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FINDINGS OF FACT
Eyeballing Lutein Supplements
From the Washington
July 31, 2001
The Claim. Lutein may stave off age-related vision decline and prevent cataracts and age-related macular degeneration (AMD), a disease of the retina that is a leading cause of blindness.
The Background. Lutein is a yellow pigment found in egg yolks and leafy green vegetables, part of the carotenoid family, which includes beta carotene. Lutein also lines the retina.
The Theory. Lutein's antioxidant properties may mop up free radicals, chemicals thought to damage the retina and the eye's lens over time. Also, lutein may act as a natural eyeshade, protecting the retina from too much light. (Excessive exposure to light is thought to be related to macular dengeneration.) Replenishing lutein in the eye may enhance protection.
The Problem. Research on eyes and nutrition "has had a long and gory history and very little to show for it," says ophthalmologist Scott Brodie of Mt. Sinai School of Medicine in New York. "The case for lutein has not been made." Many studies have found that only about half the patients who take lutein supplements increase the amount of lutein in their eyes, where they would presumably need it -- and even then the increase has not been shown to improve or sustain vision, Brodie says.
The Hope. At least two small, industry-funded studies and anecdotal evidence support the claim of lutein's possible benefits for eye health. Ophthalmologist Robert Abell in Wilmington, Del., says lutein supplements help his AMD patients maintain or sometimes improve their vision.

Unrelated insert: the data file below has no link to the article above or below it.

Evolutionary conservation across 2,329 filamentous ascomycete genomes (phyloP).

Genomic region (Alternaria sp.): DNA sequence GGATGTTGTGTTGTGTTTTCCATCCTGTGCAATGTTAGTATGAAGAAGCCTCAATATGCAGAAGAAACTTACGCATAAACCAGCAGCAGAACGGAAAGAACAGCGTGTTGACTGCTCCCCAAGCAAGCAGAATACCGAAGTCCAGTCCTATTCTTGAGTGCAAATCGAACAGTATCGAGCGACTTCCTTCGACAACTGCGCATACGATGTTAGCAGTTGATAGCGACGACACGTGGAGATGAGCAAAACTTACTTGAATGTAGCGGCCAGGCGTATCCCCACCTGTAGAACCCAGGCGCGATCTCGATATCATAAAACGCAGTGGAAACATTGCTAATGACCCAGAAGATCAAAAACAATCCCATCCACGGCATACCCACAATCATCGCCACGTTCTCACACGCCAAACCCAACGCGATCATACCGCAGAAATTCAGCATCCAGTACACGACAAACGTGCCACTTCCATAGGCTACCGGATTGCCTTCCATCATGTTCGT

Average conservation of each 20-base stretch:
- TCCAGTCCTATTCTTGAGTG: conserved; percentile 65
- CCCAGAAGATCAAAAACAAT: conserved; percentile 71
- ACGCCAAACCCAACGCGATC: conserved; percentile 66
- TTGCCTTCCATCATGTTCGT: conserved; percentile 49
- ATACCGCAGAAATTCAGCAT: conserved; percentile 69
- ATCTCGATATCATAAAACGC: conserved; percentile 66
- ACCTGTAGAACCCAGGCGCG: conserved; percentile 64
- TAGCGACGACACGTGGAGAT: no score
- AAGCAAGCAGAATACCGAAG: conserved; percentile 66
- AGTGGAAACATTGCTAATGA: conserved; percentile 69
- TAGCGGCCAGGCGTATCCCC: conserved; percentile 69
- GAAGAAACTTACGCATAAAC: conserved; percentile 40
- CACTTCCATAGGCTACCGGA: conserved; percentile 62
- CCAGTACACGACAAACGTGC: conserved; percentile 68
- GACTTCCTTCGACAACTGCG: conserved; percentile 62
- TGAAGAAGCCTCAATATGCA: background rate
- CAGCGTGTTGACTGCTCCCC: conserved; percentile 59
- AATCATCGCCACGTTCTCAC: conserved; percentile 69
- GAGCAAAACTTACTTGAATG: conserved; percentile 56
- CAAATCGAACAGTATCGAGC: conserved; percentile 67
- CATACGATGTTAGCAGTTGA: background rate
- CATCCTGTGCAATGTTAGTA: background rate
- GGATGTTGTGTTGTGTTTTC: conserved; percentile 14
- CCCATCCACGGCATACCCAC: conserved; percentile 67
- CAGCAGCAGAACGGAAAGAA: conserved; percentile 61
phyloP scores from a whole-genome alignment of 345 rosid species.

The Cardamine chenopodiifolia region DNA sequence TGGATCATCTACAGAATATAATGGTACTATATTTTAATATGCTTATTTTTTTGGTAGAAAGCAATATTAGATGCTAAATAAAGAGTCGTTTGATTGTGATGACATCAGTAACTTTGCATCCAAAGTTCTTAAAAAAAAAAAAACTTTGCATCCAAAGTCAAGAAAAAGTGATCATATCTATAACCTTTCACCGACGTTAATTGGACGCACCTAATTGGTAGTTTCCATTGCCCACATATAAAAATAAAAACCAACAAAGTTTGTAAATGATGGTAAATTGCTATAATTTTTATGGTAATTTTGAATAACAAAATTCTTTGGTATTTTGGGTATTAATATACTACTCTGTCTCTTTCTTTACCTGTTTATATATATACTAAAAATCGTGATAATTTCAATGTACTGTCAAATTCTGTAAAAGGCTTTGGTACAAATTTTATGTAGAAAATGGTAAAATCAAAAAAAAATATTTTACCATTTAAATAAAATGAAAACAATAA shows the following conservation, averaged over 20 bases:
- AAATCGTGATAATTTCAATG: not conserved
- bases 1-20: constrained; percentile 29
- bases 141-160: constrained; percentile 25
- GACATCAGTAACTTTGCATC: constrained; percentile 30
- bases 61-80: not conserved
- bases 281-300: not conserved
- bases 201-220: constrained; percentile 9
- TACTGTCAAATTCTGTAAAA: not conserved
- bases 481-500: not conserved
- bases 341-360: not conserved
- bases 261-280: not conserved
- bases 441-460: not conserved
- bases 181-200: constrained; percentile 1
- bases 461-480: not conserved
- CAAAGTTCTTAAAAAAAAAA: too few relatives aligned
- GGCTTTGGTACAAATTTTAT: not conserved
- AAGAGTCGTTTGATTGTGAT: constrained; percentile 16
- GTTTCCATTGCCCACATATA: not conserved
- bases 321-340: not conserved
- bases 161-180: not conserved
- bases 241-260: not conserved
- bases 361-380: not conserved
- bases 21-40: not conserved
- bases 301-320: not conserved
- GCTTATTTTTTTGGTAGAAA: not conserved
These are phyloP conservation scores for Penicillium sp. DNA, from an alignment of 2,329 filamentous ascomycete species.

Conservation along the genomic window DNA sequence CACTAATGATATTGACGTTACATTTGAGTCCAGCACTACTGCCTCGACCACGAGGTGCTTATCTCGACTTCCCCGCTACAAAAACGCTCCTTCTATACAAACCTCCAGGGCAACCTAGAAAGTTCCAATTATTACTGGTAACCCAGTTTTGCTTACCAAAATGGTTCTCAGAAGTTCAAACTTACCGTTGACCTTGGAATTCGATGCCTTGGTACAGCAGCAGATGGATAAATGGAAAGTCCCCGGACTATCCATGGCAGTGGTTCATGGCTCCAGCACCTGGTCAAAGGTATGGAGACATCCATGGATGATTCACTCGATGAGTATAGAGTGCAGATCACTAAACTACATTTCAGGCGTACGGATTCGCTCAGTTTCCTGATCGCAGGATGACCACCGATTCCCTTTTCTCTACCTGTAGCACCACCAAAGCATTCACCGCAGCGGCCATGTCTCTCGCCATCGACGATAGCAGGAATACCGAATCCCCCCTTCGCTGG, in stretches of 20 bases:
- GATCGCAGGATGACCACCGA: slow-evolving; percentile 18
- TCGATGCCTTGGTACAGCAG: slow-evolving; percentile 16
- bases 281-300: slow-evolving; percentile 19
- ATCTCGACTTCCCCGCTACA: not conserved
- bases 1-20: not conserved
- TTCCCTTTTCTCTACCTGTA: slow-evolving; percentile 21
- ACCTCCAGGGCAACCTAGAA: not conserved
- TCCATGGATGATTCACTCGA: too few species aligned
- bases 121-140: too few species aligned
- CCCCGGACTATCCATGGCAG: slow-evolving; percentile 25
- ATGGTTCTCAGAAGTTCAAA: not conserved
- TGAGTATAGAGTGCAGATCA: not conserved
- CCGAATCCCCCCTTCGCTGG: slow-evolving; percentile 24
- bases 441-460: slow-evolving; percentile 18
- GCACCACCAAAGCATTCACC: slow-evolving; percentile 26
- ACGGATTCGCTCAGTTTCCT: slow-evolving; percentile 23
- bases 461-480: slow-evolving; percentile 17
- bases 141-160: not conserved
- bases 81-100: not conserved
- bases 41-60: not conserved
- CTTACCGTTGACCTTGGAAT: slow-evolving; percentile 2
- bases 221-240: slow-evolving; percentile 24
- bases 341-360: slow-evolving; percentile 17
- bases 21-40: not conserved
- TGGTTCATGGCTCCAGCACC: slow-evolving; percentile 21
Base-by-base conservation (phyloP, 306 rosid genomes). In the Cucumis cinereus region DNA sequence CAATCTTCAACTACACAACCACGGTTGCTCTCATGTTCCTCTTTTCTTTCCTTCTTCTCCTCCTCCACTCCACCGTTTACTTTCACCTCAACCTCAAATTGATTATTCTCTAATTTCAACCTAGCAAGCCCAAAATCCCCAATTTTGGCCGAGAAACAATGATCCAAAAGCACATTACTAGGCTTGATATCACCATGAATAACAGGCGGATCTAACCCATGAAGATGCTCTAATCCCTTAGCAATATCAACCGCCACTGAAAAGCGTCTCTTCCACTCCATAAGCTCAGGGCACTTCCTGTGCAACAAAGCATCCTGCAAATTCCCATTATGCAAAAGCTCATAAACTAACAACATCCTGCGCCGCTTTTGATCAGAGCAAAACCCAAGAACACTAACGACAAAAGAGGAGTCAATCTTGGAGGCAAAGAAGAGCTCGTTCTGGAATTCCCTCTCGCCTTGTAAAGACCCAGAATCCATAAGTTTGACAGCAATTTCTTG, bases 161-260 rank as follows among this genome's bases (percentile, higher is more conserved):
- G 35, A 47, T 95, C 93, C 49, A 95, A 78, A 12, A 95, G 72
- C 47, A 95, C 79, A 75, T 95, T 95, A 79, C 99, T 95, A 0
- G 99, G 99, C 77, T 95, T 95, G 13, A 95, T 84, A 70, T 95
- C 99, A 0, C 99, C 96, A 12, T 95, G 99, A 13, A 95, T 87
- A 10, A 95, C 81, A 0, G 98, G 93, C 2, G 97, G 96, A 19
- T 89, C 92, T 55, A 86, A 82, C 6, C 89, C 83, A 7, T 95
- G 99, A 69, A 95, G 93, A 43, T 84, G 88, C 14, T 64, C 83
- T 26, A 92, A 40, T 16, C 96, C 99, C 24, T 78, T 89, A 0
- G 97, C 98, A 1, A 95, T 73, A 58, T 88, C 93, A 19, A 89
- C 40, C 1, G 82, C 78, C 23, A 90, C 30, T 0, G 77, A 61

Bottom Line. Claims that lutein supplementation protects or enhances vision are not supported by solid scientific evidence; they are based largely on theory, clinical observations and studies of those whose diet is rich in lutein-rich foods. The National Eye Institute (NEI) does not recommend lutein supplements, but there is no evidence they are harmful in the quantities recommended by most marketers. A yearly eye exam for diabetics and those over age 60 is crucial for identifying and treating most eye diseases, including cataracts, AMD and glaucoma. Those who are hopeful or superstitious and concerned with eye health may wish to include lutein-rich foods, such as spinach, kale and collard greens, in their diets.
What's Next. The NEI is conducting a pilot study to determine how well lutein supplements are absorbed in the blood, a steppingstone to a planned major study on lutein and vision.
-- Christopher Wanjek
© 2001 The Washington Post Company
Date last modified August 5, 2001